CRY International Medical Conference 2018

Just as CRY’s screening programme continues to grow around the UK, so too does our standing in the medical community worldwide. Every year our International Medical Conference is a terrific event, giving our doctors an opportunity to present their latest research and for us to connect with other leading experts. 2018 was no different.

Professor Sanjay Sharma introduced the conference and gave the opening talk about the role of CT coronary angiography in veteran athletes. CRY myheart cardiologist Dr Michael Papadakis looked at hypertrophic cardiomyopathy (HCM). All individuals are different, but Dr Papadakis discussed different exercise recommendations for athletes with HCM and the ideal amounts of aerobic and static exercise. He made a few strong closing points as well, including that there is “no clear association between HCM and exercise as a trigger of arrhythmias”.

CRY Consultant Cardiologist Professor Sanjay Sharma

Several previous and current CRY Research Fellows gave fantastic presentations, including Dr Sabiha Gati (management of athletes with myocarditis); Dr Gherardo Finocchiaro (idiopathic left ventricular hypertrophy); Dr Stathis Papatheodorou (sudden adult death syndrome and research from CRY’s Centre for Inherited Cardiac Conditions); Dr Aneil Malhotra (sudden cardiac death in football players being a bigger issue than previously thought); and Dr Hamish MacLachlan (CRY’s screening programme, what has developed and what we have learned).

CRY Research Fellow Dr Stathis Papatheodorou

This year we had a number of highly renowned international speakers fly in to contribute to the conference. This was a first for Professor Antonio Pelliccia from Rome, Italy, and the 12th time for Professor Domenico Corrado from Padova, Italy, who has only missed one conference since the first one in 2006. These are two of the most influential cardiologists in the world of cardiac screening and sports cardiology. Dr Jonathon Drezner, Seattle, USA, also attended for the second time, almost a decade since he last presented, during which time there have been significant changes in the US and internationally. Professor Pelliccia spoke about exercise for athletes with cardiomyopathies and how recommendations vary depending on different diagnoses and risk profiles. Professor Mats Börjesson, Gothenburg, Sweden, also looked at exercise recommendations for athletes, but for those with ischaemic heart disease, which can increase the chance of sudden cardiac death (SCD) 2-56 times from physical activity.

After the first break of the day, Professor Domenico Corrado gave a presentation on myocardial fibrosis in athletes. Dr Belinda Gray followed, discussing some of her research into SADS and the use of molecular autopsy.

Dr Jonathon Drezner

Dr Drezner gave the longest talk of the day and shared some of his expertise from working with a variety of sports teams, such as the Seattle Seahawks of the NFL. It was extremely encouraging to hear of the growing argument in the USA for using cardiac screening. Foolishly, SCD has been disregarded by some for being no more likely than a death from a lightning strike. But Professor Drezner shot that mindset down – for college athletes in the States, SCD is actually 200 times more likely. Professor Drezner discussed how screening can prevent deaths in young people, and research on the rate of deaths in athletes, especially black athletes, being higher. For instance, men’s basketball (a particularly high-risk sport for those with a condition due to its intensity and explosive movements) accounts for only 4% of male National Collegiate Athletic Association (NCAA) athletes, but nearly 20% of all NCAA SCD cases.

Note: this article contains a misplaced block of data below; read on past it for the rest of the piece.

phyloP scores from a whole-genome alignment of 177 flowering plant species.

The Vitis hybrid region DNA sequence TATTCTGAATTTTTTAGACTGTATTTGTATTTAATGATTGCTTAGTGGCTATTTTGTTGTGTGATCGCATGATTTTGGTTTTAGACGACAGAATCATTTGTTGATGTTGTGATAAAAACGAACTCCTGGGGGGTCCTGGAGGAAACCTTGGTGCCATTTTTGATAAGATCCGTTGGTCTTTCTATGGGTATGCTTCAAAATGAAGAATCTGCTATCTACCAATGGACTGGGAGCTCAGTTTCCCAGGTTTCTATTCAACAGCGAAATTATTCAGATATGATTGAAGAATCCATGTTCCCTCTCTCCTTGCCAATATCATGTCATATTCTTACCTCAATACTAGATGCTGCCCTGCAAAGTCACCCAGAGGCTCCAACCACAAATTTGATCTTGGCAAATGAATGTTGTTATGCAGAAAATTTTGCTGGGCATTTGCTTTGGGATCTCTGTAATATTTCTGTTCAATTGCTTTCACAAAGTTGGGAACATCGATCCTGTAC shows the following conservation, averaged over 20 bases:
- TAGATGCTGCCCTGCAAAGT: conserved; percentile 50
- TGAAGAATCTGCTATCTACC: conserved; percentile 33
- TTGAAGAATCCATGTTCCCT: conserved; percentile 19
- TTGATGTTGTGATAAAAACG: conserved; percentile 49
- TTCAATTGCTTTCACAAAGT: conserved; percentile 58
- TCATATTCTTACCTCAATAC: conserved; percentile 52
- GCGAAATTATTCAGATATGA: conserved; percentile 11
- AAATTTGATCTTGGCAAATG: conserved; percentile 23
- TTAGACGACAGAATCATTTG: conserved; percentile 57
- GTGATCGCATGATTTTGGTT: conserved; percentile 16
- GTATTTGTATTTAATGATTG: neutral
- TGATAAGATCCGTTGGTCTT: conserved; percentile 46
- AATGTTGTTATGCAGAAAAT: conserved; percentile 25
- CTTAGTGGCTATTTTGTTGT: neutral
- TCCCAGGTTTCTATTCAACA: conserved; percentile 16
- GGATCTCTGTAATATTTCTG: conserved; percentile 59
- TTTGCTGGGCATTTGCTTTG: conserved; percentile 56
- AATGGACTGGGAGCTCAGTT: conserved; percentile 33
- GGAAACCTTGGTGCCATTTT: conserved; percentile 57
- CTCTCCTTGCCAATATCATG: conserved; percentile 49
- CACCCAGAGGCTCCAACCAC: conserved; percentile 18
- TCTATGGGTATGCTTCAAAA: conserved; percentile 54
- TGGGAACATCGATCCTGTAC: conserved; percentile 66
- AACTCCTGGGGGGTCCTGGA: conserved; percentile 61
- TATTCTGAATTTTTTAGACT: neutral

“If you came to me with an ankle sprain, I might want to screen you,” Professor Drezner remarked. This kind of support is exactly what we need to further the way people value and utilise ECG screening overseas.

Following the day’s presentations, the case sessions panelled by Professor Sharma, Professor Corrado, Professor Pelliccia, Professor Drezner, Professor Börjesson and Dr Maite Tome were the next integral part of the conference. The case sessions on electrical disease, cardiomyopathies and structural disease were a brilliant way to bring discussion into the conference centre, test those in attendance, and see how different experts would approach specific conditions in young people. These sessions put theory into practice, adding a valuable dynamic after the morning’s talks.

To bring the day to a close, CRY Research Fellow Dr Chris Miles took to the stage with a thoughtful, creative ‘Who Wants To Be A Millionaire’ style quiz. It was a perfect end to the day, lightening the mood yet reinforcing what had been presented and discussed through the conference to put everyone on the spot quickly before departing.

We are incredibly proud of our CRY Research Fellows, past and present, for all the work they do to further our understanding of young sudden cardiac death. CRY’s research and position in the medical community simply couldn’t progress without it. Thank you to all of them for their presentations at this year’s conference, and to all of our international speakers for making the effort to join us and share their insight.

Finally, many thanks to our sponsors Equivital and Radcliffe Cardiology, and also to our exhibitors GE Healthcare, Sanofi and Rightangled.